Wednesday, 2 April 2014

Boom, Boom! Boom, Boom! - John Lee Hooker

When in Dorset, I simply 'love' the turn of the month not just for the new 'header photograph' but for the prospect of adding new species to that particular Ongoing Month Bird List. It seems that some Birders have a bit of a phobia about even admitting to keeping lists let alone discussing them but for me 'they' are the icing on the cake, I once had a Birds Seen on TV List! Yesterday started with a potential 8 species, recently recorded in the county, although one of these was a little flaky to say the least, but a plan was laid so best efforts to the fore. The advice, from those who know best, was "get there early" (to get a good seat it was supposed) finding myself in the middle of a Dorset reed-bed at 03:45 under a star filled sky. Even at that unearthly hour the morning was filled with bird song particularly Cetti's Warbler, which were simply everywhere, Water Rail, Coot, Moorhen, Teal etc and even a short 'break' from Pheasant and Tawny Owl. Above all of this my attention was focused on just one British Bird that I had never even heard 'call' let along 'sing' and I had even been studying the sonograms to be ready, even though this is probable the most distinct and easily identifiable refrain of them all. That's when the biggest Black Cloud ever recorded blotted out the firmament and brought with it the first vestiges of the thick fog to come. Getting soaked was considered far preferable to missing this unique occasion and at 05:53 precisely the reward came as a 'low grunting' sound emitted from the reeds. Not exactly what had been expected but the intermittent sounding of 4 longish blasts was the unmistakable BOOM of a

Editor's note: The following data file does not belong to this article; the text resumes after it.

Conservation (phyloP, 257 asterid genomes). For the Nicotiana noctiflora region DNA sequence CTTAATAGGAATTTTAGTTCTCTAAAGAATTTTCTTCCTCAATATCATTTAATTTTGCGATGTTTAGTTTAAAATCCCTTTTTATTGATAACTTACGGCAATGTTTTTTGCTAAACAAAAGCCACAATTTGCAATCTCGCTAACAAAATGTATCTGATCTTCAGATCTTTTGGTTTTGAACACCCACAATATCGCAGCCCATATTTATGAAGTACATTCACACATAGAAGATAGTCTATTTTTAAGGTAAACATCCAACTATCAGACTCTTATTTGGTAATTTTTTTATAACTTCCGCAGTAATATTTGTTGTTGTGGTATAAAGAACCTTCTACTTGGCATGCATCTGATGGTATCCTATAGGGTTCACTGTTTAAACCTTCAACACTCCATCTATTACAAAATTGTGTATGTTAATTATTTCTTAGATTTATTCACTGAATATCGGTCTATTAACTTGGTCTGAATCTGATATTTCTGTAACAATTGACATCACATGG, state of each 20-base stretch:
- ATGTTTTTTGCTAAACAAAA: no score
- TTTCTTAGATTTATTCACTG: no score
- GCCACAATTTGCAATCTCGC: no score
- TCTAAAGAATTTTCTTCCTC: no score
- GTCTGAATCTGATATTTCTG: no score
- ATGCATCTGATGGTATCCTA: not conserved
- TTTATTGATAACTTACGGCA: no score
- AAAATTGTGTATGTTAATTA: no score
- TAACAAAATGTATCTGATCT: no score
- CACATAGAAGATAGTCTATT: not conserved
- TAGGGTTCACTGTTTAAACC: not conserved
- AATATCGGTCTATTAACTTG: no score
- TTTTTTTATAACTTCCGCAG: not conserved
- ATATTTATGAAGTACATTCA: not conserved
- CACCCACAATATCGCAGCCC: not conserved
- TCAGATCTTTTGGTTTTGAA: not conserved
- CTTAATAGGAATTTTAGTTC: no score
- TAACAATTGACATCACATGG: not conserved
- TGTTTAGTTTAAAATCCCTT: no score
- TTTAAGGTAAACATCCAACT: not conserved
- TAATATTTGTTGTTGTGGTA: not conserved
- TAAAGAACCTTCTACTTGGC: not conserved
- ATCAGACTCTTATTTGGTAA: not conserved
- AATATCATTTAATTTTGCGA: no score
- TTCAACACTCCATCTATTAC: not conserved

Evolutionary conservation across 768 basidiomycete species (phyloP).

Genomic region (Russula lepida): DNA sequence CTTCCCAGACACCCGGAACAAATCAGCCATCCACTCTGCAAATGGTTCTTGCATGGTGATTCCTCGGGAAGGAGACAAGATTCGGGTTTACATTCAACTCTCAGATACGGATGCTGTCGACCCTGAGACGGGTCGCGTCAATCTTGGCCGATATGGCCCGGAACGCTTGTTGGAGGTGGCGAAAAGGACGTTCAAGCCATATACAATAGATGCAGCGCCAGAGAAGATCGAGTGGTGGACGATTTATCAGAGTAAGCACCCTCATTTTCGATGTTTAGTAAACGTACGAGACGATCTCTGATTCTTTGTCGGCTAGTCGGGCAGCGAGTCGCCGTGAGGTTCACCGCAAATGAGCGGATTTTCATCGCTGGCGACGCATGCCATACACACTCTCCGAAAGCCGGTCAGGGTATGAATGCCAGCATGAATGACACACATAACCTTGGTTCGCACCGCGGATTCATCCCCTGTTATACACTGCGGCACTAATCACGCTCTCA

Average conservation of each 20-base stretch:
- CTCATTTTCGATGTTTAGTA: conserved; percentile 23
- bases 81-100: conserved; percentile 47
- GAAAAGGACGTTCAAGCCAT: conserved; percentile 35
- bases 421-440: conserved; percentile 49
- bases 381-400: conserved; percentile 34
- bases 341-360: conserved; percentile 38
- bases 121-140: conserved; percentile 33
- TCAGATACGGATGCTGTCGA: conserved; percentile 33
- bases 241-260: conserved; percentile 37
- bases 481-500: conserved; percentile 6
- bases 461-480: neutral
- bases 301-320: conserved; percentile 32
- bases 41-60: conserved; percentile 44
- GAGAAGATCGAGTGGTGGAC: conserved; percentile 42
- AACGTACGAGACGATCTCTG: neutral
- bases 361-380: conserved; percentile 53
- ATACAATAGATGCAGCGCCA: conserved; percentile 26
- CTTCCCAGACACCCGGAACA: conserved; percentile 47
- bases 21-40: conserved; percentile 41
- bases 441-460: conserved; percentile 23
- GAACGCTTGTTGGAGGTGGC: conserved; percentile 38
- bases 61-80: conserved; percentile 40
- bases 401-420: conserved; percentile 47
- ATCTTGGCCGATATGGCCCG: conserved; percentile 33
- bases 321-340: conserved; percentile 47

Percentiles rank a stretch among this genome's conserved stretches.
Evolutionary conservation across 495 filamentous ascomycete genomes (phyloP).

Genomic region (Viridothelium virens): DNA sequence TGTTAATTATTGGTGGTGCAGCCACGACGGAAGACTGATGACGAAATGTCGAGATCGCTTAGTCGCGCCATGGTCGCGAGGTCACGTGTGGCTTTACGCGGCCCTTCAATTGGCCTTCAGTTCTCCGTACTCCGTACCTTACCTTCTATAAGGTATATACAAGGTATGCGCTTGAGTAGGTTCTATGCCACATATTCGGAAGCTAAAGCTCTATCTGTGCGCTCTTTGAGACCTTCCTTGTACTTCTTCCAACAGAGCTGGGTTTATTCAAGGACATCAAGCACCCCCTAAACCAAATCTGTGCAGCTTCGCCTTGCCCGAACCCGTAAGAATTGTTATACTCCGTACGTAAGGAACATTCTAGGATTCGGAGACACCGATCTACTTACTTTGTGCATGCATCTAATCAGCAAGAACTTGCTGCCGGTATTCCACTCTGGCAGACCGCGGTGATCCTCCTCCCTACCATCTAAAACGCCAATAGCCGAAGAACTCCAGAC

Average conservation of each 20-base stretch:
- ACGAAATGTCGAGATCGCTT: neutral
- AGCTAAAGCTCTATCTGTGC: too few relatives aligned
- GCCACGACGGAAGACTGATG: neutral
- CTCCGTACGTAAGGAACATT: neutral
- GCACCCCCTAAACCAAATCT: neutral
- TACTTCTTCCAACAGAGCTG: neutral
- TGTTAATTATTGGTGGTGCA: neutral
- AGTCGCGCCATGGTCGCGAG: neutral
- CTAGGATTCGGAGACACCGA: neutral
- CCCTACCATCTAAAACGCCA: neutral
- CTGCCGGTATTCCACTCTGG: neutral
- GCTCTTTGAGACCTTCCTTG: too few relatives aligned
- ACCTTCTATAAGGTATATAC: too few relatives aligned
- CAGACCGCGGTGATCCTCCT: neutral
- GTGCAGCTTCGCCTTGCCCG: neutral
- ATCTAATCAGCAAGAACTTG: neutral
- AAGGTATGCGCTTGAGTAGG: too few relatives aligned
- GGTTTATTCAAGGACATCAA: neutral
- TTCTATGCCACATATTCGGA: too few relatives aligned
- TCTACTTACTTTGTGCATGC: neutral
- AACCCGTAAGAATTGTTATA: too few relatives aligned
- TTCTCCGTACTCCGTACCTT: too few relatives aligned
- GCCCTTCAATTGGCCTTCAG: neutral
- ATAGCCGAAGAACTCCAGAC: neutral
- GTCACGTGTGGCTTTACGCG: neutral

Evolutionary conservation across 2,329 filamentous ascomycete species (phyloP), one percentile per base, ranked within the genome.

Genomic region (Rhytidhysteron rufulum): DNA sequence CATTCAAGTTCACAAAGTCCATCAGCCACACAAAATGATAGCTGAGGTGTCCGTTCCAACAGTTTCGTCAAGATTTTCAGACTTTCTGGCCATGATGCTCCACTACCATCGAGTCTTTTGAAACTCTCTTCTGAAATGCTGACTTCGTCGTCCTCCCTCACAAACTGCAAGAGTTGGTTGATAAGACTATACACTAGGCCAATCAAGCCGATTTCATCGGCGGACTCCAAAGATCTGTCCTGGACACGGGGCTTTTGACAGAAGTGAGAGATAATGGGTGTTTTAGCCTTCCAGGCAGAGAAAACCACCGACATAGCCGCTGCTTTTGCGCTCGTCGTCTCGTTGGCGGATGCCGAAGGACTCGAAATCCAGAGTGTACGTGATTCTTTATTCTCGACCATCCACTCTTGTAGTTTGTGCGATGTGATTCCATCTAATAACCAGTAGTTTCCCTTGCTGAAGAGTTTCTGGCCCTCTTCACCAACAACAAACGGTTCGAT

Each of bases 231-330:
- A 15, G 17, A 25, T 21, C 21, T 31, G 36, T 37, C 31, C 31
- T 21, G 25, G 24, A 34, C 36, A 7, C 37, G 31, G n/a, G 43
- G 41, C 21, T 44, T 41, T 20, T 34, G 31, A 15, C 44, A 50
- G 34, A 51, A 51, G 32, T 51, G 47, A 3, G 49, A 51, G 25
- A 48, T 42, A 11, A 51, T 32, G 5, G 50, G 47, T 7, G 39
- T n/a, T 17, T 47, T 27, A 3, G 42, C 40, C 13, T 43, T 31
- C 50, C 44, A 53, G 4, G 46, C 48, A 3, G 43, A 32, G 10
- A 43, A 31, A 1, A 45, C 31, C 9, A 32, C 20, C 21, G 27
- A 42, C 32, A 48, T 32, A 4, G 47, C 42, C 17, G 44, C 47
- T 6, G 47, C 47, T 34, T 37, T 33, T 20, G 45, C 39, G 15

BITTERN
Transfixed, a full half hour was dedicated to taking in this
Music to the Ear
Not simply an addition to a List, but a sound thought never to
be heard on this 'local patch'. A fantastic start to the day.
Similar to this image, due to reduced visibility throughout the day some images on this Post are from the archive and some from Wiki for illustration. Feeling like encompassed in some sort of numb dream, reaching the crest of Greenhill
PORTLAND (with the Sea Life Tower before it) also looked to be 
fogged in, but at the Harbour,
where the lower limb of the Sun was just cutting the top of the 
North Arm Breakwater,
the atmosphere was crystal clear and the sea surface calm as the proverbial, perfect for 'scoping.
Among an array of Great Crested Grebe, Mallard, Guillemot, Razorbill and various Gulls
there were at least 10
SANDWICH TERN
SLAVONIAN GREBE
an April 'first' and second, after the Bittern, of the target birds,
RED-NECKED GREBE
EIDER*
this was a huge bonus on the day, new for the year! At great distance it swam across my field of vision before attacking 2 Herring Gulls, which seem quite content perched on the same buoy, putting them to flight before taking up position for a preen. This is how it will look as it gets older